Korematsu v. United States (1944)

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Korematsu v. United States, 323 U.S. 214 was a World War II-era U.S. Supreme Court case in which the Court held that excluding all persons of Japanese ancestry from designated military areas was constitutional. The Supreme Court was of the opinion that all legal restrictions which curtail the civil rights of a single racial group are immediately suspect and must be rigidly scrutinized, though not all of them are necessarily unconstitutional. However, it was noted that compulsory exclusion of large groups of citizens from their homes, except under circumstances of direct emergency and peril, is inconsistent with the US’s basic governmental institutions.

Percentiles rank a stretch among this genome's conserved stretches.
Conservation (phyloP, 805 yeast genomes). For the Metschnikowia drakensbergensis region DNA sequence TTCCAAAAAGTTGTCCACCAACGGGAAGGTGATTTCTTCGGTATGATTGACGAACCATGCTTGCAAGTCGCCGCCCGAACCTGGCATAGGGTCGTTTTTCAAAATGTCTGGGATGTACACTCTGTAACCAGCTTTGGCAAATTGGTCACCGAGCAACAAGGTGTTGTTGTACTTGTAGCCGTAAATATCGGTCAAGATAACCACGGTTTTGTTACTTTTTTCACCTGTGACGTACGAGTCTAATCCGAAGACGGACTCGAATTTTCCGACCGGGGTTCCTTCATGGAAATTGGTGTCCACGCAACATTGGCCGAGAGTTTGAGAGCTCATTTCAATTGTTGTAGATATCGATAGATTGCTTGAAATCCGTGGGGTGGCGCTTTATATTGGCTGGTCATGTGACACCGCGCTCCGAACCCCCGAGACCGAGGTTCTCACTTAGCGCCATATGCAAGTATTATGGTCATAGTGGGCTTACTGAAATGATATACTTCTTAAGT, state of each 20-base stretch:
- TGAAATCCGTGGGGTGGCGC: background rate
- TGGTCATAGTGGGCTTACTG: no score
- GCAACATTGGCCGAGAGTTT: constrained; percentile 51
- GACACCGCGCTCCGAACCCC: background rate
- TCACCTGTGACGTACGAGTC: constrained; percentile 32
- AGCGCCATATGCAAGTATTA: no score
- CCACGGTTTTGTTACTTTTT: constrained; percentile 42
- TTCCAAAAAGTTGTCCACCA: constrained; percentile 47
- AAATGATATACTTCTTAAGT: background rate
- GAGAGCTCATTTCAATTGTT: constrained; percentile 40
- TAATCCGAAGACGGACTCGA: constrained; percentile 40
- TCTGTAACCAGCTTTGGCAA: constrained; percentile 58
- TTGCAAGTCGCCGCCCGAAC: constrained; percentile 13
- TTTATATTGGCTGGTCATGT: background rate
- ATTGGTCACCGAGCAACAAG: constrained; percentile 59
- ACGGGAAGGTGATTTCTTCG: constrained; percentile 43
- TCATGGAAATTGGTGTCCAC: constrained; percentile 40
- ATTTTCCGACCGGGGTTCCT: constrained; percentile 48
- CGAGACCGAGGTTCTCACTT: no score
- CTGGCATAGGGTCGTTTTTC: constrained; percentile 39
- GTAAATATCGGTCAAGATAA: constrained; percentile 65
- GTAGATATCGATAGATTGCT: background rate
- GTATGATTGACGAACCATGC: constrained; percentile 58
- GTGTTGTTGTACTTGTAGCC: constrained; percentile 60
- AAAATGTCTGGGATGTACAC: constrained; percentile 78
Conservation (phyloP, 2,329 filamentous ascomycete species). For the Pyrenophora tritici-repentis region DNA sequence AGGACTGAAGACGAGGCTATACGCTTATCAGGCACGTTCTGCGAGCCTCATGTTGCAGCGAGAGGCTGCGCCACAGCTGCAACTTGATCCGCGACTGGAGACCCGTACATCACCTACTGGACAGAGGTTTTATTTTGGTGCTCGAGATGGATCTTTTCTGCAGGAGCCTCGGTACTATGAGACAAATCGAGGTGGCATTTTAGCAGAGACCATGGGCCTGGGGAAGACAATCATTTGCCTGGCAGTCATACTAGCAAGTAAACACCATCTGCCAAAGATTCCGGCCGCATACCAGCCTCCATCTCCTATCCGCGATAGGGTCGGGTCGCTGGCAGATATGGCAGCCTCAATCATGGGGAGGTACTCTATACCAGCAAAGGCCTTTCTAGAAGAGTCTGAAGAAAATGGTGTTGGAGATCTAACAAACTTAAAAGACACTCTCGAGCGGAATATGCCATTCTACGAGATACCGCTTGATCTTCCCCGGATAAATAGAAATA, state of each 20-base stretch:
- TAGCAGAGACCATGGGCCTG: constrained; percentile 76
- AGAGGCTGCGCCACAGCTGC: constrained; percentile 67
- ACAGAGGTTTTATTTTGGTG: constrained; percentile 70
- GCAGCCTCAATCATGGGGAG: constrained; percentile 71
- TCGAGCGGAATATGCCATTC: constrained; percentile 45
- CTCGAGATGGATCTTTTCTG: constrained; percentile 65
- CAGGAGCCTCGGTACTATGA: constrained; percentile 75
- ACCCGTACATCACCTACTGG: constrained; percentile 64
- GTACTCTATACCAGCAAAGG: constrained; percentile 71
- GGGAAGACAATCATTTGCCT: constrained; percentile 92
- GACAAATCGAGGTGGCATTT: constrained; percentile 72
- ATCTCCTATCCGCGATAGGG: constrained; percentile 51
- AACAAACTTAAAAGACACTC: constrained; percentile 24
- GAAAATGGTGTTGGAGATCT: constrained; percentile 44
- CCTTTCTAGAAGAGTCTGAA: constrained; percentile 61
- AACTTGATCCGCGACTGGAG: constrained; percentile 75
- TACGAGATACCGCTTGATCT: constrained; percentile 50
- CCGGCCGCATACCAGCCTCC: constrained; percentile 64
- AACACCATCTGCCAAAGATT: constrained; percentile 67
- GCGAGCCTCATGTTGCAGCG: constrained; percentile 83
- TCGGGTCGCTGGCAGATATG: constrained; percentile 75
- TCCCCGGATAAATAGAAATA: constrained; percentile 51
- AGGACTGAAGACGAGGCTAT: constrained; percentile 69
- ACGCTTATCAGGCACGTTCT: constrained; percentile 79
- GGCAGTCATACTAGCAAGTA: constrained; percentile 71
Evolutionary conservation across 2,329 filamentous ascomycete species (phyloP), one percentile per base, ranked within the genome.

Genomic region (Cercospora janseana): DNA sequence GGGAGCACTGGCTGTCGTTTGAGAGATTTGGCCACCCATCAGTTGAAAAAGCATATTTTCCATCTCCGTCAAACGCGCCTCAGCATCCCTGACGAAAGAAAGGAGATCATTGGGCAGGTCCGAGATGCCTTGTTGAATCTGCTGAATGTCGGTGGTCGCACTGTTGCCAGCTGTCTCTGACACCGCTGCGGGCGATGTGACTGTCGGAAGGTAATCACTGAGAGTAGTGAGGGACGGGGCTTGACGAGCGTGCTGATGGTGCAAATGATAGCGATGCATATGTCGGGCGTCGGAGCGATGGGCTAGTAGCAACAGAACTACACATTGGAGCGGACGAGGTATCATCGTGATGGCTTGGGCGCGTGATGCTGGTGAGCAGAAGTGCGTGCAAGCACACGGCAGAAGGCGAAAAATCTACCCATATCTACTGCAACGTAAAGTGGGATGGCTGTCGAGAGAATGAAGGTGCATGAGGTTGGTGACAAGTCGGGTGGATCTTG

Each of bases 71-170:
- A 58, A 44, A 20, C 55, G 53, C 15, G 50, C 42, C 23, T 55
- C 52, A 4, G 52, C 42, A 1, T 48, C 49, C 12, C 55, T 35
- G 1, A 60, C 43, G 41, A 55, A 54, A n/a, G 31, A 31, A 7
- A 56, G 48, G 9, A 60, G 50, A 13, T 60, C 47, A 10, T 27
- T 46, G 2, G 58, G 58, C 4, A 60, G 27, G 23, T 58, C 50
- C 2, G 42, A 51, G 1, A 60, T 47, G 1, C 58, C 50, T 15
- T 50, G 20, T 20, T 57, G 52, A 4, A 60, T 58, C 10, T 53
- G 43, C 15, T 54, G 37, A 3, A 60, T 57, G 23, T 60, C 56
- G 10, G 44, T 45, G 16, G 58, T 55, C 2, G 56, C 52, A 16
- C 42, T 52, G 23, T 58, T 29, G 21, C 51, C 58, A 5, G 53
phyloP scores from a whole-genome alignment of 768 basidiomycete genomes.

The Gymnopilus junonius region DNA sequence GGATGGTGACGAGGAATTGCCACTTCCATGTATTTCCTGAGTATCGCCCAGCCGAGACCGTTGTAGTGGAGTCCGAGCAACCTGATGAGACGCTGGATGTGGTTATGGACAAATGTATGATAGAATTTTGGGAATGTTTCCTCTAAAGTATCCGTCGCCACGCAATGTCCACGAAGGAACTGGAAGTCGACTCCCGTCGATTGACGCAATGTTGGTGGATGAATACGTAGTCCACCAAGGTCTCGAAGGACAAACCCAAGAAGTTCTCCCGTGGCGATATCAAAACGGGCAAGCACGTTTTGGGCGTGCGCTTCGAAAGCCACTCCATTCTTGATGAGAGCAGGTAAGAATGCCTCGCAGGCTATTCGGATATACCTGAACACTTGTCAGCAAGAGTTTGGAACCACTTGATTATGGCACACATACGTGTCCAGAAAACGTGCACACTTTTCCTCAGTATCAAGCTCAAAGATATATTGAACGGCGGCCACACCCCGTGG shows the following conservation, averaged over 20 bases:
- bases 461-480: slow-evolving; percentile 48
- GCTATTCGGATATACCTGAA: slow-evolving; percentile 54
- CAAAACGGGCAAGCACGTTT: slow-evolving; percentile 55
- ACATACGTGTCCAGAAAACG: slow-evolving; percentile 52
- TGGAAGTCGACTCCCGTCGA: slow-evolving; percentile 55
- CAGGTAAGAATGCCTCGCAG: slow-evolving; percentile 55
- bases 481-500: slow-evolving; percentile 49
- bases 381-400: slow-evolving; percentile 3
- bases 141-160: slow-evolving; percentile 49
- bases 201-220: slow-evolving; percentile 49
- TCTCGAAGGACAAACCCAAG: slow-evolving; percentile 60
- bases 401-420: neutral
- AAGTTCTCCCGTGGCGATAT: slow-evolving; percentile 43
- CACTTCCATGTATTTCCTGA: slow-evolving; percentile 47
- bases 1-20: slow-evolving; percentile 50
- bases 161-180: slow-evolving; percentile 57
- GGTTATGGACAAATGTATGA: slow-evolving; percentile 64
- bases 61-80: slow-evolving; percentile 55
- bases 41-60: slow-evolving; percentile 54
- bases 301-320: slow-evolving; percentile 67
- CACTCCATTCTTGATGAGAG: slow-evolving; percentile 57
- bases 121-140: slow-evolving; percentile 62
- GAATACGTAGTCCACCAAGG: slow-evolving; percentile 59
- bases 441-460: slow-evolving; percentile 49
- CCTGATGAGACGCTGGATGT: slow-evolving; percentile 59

See also: Hirabayashi v. United States, 320 U.S. 81 (1943)

[Last updated in February of 2022 by the Wex Definitions Team]